Changing “ignore ownership” check-mark doesn’t make any difference. If I hold “option” at startup I can’t even select my secondary partition as a boot disk. I am locked out entirely from that partition AND I am locked out of using my restored HD from using my backup drive for backups because it, too, is locked.
HELP! I can’t even find anything on Google when I search issues with “custom permissions” that can’t be changed. I was lucky that while booted into the OS Snow Leopard install disk (thank God I have one) I could even use my Time Machine backup disk to restore.
I restored to a date where my HD permissions were not screwed up but prior to this I had booted from the OS X installer DVD to do a password reset (except instead of changing the password I just chose the reset permissions). This resulted in numerous ACL errors, over 200K worth, when I went to boot my computer. I ran a script to get rid of the ACL permissions errors but after doing so I still had a couple thousand instances and it was causing a permissions check on my OS X Snow Leopard to take 20-some minutes.
In restoring to a previous day using Time Machine it apparently left my connected backup drive and my secondary partition with El Capitan set to the permissions that were “reset” with the Utility and so I have no access to either of them. I am afraid to boot from the OS X installer DVD and run the reset again (not of my passwords but just of permission defaults) for fear that it will trigger the numerous ACL expected/not found errors again. But right-clicking and doing “Get Info” doesn’t allow me, even though I am the admin, to change the “Custom” permissions beck to allowing “System” read/write access. They just keep reverting to “Custom” and the packlock icon is on my backup drive and my secondary partition.
I do NOT have filevault or any such service set up or enabled at any point. The disaster came on slowly when I attempted first to get the two partitions to allow me equal access between documents, folders, etc. and then further complicated matters by buying a MacBook and doing the same so that I could access my files through my home network. Even after altering permissions last week and the week prior everything was going well until I booted up and accidentally hit something on my keyboard after which the permissions issues became so bad that I couldn’t boot into my primary OS (HD). I managed to restore to a point before all this nonsense started so why is my backup drive and my secondary partition locked out, and how to I reset the “custom” permissions that are on both of those volumes to default without having system-wide permissions chaos ensue?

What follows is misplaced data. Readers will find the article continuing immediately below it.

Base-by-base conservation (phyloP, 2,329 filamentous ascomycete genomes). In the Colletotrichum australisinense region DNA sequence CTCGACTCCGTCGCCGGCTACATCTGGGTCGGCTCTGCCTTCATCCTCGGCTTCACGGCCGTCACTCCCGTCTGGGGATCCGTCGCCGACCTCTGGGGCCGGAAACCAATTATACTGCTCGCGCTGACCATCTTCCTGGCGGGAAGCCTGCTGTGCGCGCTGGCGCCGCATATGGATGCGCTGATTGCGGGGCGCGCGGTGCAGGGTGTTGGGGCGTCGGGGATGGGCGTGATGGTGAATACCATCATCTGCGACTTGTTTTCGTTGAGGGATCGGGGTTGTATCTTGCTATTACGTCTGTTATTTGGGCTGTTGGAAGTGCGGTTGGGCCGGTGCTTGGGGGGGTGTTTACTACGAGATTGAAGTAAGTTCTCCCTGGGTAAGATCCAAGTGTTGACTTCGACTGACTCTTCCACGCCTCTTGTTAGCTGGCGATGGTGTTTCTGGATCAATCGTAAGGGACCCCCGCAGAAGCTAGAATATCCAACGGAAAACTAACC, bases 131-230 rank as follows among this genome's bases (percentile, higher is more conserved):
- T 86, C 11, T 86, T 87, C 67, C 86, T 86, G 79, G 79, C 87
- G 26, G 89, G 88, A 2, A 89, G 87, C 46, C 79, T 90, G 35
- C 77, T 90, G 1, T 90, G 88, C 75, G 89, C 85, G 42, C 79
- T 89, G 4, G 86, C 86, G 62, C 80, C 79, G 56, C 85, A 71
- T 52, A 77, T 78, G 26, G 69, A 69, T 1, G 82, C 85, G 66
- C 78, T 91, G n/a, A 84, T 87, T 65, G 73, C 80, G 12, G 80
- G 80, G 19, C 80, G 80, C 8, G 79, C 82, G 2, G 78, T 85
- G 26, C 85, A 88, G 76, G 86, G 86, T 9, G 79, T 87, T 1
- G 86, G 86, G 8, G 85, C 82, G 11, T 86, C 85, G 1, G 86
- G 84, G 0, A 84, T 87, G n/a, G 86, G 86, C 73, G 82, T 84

Sorry for the long reply. I do appreciate any help. So far I’ve been batting zero looking up how to fix anything pertaining to “custom” permissions settings that allow no read/write access (or changes).
Ouch! This requires more specific technical skills than I feel comfortable offering via email.
I strongly urge you to contact Apple Support.
I’m trying to backup a NAS …
I understand your suggestion to uncheck “Ignore ownership on this volume” thru the get info route. Unfortunately, my problem is that this box does not appear when using Command+I.
Any suggestions will be greatly appreciated.
Thanks in advance.
If I do this with a USB drive and want to use it on different Mac OSX devices (all mine, same login, desktop and laptop), will this works.
I am thinking of securing the data by applying ownership to the drive. Does this make sense or should I use something else instead?
Drive ownership doesn’t work the way you envision. It is more of an operating system routine designed around managing files on servers.
To secure your data you should look into encryption, or other ways to lock up a drive.
Have an issue where ignore Drive permissions tick reverts after a day AUTOMAGICALLY on 10.12.4. Wish I could just install an earlier OS X and be done with it.